The first time I took on Oregon’s wild and scenic Rogue River, I was in a solo hardshell open canoe, as were my boating buds. Self-supported, with camping gear and food for our three-day trip, we used every trick in the book to avoid capsizing as we negotiated 35 miles of remote, challenging whitewater. We weren’t always successful, but we did fine-tune our skills chasing down runaway boats. Tackling rapids can test even the most experienced wilderness tripper.
Ten years later, I returned to the same section of the Rogue with the same crew. Only this time, there were no swims and we were even able to run one difficult rapid that we portaged before. What gives?
We were all paddling inflatable canoes. Self-bailing, and with more stability than their hardshell counterparts, our burly, blowup boats bounced through the frothing rapids of the Rogue, emerging triumphantly into the emerald pools below every time.
I wasn’t always a cheerleader for inflatables. When I was first invited to use one—on a weeklong, self-supported, 100-mile whitewater trip, no less—I was suspicious of their durability, usability and lack of sex appeal. Would it be sluggish on the flat stretches between rapids? Would it hold up to the beatings a hardshell can take on a wild river? Would my buddies think I was a wimp for choosing an inflatable over my trusty Bell Nexus tripper? Could I really trust my life in the wilderness to some kid’s ducky?
How an open boat and open mind can change a stubborn man. That 100-mile trip made me a true believer. My fully loaded, 14-foot inflatable felt and responded like a hardshell canoe. And because of its stability and self-bailing attributes, I was able to run boat-swamping rapids with aplomb while my hardshell brethren scrambled to make it through the gauntlets unscathed.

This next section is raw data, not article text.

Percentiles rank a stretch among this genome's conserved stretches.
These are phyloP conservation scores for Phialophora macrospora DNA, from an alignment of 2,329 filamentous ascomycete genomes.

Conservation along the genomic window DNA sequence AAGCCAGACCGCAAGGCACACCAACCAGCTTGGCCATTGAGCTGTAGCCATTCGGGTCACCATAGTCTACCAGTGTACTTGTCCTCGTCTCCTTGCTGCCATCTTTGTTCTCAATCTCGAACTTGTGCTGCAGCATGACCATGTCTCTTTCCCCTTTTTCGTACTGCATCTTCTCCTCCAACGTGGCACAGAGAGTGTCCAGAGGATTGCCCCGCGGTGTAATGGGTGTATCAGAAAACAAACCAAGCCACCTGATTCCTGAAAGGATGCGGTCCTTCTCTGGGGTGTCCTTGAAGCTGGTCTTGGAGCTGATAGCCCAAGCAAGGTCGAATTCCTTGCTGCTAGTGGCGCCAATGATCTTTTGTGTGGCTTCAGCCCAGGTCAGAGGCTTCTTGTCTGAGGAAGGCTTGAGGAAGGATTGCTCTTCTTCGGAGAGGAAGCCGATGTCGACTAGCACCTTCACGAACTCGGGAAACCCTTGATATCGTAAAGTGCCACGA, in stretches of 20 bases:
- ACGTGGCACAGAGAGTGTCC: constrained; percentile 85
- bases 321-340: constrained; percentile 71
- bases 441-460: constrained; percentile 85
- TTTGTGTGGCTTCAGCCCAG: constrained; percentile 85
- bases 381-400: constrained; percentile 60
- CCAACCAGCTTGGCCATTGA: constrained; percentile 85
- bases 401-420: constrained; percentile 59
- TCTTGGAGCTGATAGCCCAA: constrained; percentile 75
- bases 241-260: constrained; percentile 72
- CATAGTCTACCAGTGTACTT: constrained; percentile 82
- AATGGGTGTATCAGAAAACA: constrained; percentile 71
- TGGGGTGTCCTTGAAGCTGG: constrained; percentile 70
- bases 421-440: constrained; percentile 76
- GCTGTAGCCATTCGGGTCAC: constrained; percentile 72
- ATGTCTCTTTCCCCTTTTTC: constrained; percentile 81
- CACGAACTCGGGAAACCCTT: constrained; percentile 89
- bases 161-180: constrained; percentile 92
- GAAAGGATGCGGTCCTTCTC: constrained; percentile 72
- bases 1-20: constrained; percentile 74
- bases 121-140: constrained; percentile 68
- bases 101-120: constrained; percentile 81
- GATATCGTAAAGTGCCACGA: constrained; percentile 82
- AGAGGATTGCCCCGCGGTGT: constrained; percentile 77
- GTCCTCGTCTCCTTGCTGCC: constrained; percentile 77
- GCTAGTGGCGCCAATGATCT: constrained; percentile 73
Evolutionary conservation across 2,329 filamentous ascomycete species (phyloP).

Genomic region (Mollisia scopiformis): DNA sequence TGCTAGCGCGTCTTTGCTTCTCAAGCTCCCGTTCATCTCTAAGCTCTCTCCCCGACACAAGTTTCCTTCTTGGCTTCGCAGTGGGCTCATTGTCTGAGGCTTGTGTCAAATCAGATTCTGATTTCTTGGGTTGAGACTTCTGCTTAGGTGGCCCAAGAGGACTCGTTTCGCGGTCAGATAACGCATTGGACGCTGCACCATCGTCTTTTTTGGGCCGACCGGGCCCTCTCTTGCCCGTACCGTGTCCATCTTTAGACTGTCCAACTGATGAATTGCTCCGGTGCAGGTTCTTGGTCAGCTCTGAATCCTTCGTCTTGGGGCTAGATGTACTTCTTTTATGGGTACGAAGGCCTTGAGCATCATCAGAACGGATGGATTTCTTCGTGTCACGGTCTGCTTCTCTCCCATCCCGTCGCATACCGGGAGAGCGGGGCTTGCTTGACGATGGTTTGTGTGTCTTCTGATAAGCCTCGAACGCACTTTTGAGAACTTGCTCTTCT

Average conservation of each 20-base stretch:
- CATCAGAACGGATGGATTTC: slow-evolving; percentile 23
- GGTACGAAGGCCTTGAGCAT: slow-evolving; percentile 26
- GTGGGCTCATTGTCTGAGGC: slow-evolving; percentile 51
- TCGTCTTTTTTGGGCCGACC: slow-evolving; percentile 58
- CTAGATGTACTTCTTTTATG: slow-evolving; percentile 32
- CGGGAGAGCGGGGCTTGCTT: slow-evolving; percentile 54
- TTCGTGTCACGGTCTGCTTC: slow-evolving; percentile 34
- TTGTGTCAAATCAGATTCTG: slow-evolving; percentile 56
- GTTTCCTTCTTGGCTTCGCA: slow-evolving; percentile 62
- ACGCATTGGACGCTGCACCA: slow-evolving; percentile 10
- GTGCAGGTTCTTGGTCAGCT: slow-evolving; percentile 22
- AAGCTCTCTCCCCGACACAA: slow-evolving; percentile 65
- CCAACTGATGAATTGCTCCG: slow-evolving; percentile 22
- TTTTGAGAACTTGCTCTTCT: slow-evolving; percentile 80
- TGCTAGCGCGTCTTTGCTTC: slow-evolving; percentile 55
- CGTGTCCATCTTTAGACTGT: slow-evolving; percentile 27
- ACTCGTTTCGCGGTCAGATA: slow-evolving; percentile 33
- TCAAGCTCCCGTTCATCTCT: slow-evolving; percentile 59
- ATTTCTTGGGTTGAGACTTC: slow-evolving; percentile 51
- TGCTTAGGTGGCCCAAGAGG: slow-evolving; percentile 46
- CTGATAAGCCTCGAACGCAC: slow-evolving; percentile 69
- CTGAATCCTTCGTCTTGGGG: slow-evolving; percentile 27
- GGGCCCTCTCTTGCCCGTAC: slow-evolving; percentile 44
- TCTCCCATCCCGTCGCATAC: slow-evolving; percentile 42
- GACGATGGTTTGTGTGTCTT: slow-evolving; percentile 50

The inflatable canoe has evolved into a technological marvel over the past 15 years. Built of rugged materials and designed by paddlers for paddlers, these are serious boats for serious boaters. The fun factor definitely diminishes when paddling an inflatable on flatwater rivers and lakes, but speed isn’t everything when river tripping, which is the inflatable canoe’s true domain.
I’ve grown to rely upon these versatile craft. Their large cargo capacity is perfect for multi-day river safaris and I’ve taken them across the continent, everywhere from Texas’ Lower Canyons to the Nahanni in the Northwest Territories. My friends used to laugh at me, but I’ve since made converts out of them, too.
More than anything, my inflatables have proven their worth on remote and exotic rivers—the steamy jungle of Nicaragua, mountains of Bolivia and in the wild steppes of Mongolia. You try getting a hardshell there by mule, backpack or public bus. These rivers are only an option if your boat packs smaller than a golf bag.
Whether it’s short sojourns near home or hardcore getaways, don’t be surprised if, after putting it to the test, you, too, advocate for these practical and efficient blowup boats.
Larry Rice resides in Buena Vista, Colorado. Among his fleet of canoes are four inflatables, from 10 to 16 feet in length, stored neatly in bags under the pool table in his basement.